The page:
• Moving targets



    TRAGEDY has an inimitable way of unifying people.

    The latest round of school shootings that killed at least 17 people – students and teachers – at Marjory Stoneman Douglas High School in Parkland, Florida appears to have triggered and consolidated forces seeking gun control.

    From the initial shock and trauma, students and parents raged through the grief, a cacophony of rising voices in the national debate over gun violence.

    Dubbed the “Mass Shooting Generation” of America, the Stoneman Douglas High School students received support from high schools across America. When politicians say it’s too early to talk about the mass murder in the school, Moms Demand Action, a gun control advocacy group responded “it’s way too late.”

    The number of students and teachers who died at Stoneman Douglas matched the 17 people killed at the University of Texas tower shooting in August 1966. The most number of fatalities was at the 2007 Virginia Tech shooting where 32 people were killed, followed by the 2012 Sandy Hook Elementary School massacre with 27 dead.

    Addressing the issue of gun control Republican Florida Senator Marco Rubio said on Fox News that a law for greater gun control “might not have prevented the shooting.”

    “I think it’s important to know all of that before you jump to conclusions that there was some law that we could have passed that would have prevented it,” Mr. Rubio further cautioned during the interview. US citizen and permanent resident perpetrators

    In the top three school shooting incidents, two were US Citizens (Adam Peter Lanza in the Sandy Hook massacre and Nikolas Cruz for the Parkland Florida shooting) and Seung-Hui Cho, a green card holder from South Korea.

    Paraphrasing Senator Rubio, laws preventing entry and deporting illegal or undocumented aliens would not have prevented the mass murders of students, teachers and members of the academic community.

    But that has not stopped President Donald Trump and the Republican Party enablers from advocating the deportation of 1.8 million Dreamers – undocumented immigrants who were brought into the US as minor children.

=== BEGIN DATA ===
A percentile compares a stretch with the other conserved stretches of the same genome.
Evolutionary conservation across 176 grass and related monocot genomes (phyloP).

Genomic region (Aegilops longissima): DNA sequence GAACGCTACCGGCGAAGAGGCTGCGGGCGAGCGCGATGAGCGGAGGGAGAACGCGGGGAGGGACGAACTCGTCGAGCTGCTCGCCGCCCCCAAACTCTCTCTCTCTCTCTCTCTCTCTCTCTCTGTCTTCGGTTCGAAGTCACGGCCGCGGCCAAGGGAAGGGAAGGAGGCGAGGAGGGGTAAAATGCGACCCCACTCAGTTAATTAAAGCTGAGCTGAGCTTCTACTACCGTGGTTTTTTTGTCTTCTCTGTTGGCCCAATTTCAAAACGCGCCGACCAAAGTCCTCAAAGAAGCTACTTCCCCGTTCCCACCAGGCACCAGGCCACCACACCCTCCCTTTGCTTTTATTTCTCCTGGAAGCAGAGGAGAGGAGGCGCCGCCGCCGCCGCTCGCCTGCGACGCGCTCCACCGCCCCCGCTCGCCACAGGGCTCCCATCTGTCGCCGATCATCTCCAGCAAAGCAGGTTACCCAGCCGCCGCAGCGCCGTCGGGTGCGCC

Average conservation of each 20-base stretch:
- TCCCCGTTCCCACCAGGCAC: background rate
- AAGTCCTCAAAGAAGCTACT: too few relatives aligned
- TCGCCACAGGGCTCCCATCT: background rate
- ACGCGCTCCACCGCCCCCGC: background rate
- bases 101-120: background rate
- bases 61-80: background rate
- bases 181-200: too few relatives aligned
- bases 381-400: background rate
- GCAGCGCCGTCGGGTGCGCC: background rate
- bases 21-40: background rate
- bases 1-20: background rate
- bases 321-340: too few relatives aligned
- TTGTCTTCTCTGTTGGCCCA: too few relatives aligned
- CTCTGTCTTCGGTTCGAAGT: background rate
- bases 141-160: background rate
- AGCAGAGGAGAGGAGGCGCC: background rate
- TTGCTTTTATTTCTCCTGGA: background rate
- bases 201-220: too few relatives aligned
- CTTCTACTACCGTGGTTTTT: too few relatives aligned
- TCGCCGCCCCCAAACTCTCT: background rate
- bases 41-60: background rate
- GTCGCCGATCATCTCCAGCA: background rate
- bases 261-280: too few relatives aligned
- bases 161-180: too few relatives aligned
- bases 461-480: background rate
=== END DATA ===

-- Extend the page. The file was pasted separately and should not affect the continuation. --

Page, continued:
In fact, Trump and the Republicans captured the White House mainly by criminalizing immigrants and calling for a stop to family sponsorships that cause chain migration. During the campaign, Trump called for a “great, big beautiful wall… that Mexico will pay for and prevent Mexico from sending its people bringing drugs, criminals, rapists.”

    Immigrants and truth have been at Trump and Republicans’ cross-hairs.

    After calling Trump a “con artist” during the campaign, Rubio has forgotten the anti-immigrant positions he accused Trump of taking, including a charge of hiring illegal workers for Trump’s projects saying that Trump will use illegal immigrants to build the wall just as he did for the Trump Towers.

    Never mind that the billionaire-celebrity-businessman-turned President has bragged on the Access Hollywood tape that he can grab any woman by the genitals and do anything with women because he is a celebrity – and still be supported by Republican religious conservatives because the Devil you know is better than the Devil you don‘t.

    Never mind the shaming of Republican politicians as well as those appointed to White House and Trump administration agency positions – notably Mitch McConnell and Jeff Sessions, reducing them to Trump minions by demanding personal loyalty instead of to the Constitution and the United States.

    Never mind all the lies – which Republican Sen. Bill Cassidy insists is just hyperbole, exaggerated claims not intended to be taken seriously. Just how much and how often does the Republican’s standard bearer lie or mislead?

    On November 14, 2017, by Washington Post’s count, “President Trump has made 1,628 false or misleading claims over 298 days.” By January this year, Trump’s “false or misleading claims has increased to 1,950 over 347 days.”

    That would include the hyperbolic and fact-challenged claims by President Trump when he sat down with the New York Times for an interview late last year: the Post reported that Trump “said something untrue about every 75 seconds.”

    For all that, Republicans have circled the wagons, enabled and defended the hyperbolic President who looks forward to a second term.

    Apparently, the tragedy of the Trump presidency has unified the Republicans in shooting immigrants and truth as moving targets.

    How many more students and facts must die, before you can call out the Man?

    Bob Dylan responded: “The answer my friend is blowing in the wind.”


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